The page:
Father in heaven, when the thought of thee awakens in our soul, let it not waken as an agitated bird which flutters confusedly about, but as a child waking from sleep with a celestial smile.”
— Søren Kierkegaard
Kierkegaard, the nineteenth-century Danish philosopher and theologian, is a misunderstood titan among Christian writers. Born to a pious Lutheran family in Copenhagen, Kierkegaard was raised in affluence—reading literature, attending plays, and rubbing elbows with cultured elites. By his twenties, Kierkegaard was moving down the same path as others in the upper echelons of Danish society. He attended the School of Civic Virtue where he learned the humanities and continued on to study theology at the University of Copenhagen. Eventually, Kierkegaard would meet a young lady named Regine Olsen and become engaged. All seemed well for the young student.
However, Kierkegaard eventually called off the engagement and turned to writing for solace in the wake of the failed romance. For the next two decades, he produced some of the greatest writings from the Danish Golden Age. Pondering ideas such as the ethical quandary of the sacrifice of Abraham’s son, what it means to despair, and the role of faith, Kierkegaard sought to expose cultural Christianity for what it is—a hollow version of the true thing.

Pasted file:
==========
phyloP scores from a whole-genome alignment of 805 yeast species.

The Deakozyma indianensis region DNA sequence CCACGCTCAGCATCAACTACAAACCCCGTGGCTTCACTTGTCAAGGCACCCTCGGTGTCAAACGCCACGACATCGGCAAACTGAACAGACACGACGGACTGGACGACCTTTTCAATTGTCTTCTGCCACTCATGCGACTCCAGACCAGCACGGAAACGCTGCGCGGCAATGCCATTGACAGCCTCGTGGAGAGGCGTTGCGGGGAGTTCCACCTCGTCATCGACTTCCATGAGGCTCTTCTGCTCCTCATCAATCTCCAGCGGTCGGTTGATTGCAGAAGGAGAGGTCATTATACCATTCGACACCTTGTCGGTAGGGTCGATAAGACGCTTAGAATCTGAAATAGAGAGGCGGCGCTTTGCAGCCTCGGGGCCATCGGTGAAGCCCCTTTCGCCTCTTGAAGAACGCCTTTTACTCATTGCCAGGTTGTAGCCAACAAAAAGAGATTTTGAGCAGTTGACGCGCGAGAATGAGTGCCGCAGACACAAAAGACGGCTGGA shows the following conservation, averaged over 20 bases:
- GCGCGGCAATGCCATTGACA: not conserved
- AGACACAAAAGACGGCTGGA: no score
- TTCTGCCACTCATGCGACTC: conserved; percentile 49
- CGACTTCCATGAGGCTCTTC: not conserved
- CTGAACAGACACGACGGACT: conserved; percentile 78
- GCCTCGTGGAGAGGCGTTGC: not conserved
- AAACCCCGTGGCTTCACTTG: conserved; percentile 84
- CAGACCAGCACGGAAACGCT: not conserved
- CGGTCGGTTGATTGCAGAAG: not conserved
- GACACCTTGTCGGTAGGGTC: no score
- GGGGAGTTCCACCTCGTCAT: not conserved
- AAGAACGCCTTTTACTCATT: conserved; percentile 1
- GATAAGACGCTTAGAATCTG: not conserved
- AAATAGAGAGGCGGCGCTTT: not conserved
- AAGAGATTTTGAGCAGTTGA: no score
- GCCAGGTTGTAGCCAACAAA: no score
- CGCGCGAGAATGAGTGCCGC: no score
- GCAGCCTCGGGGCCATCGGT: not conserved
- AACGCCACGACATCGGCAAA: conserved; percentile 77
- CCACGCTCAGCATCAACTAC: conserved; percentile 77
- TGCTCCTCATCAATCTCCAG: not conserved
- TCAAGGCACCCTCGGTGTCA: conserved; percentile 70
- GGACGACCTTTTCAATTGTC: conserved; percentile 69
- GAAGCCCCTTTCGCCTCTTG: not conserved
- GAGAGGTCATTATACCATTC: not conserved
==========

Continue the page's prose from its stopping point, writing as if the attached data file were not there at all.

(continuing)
For the first time ever, the Princeton edition of Kierkegaard’s Writings are coming to Logos. This version contains all of Kierkegaard’s works translated into modern English, including introductions and footnotes to help guide readers through the text. With Logos, studying Kierkegaard is easier than ever since texts are linked to Scripture references and other works in your library, allowing you to quickly compare the biblical text with Kierkegaard’s exposition.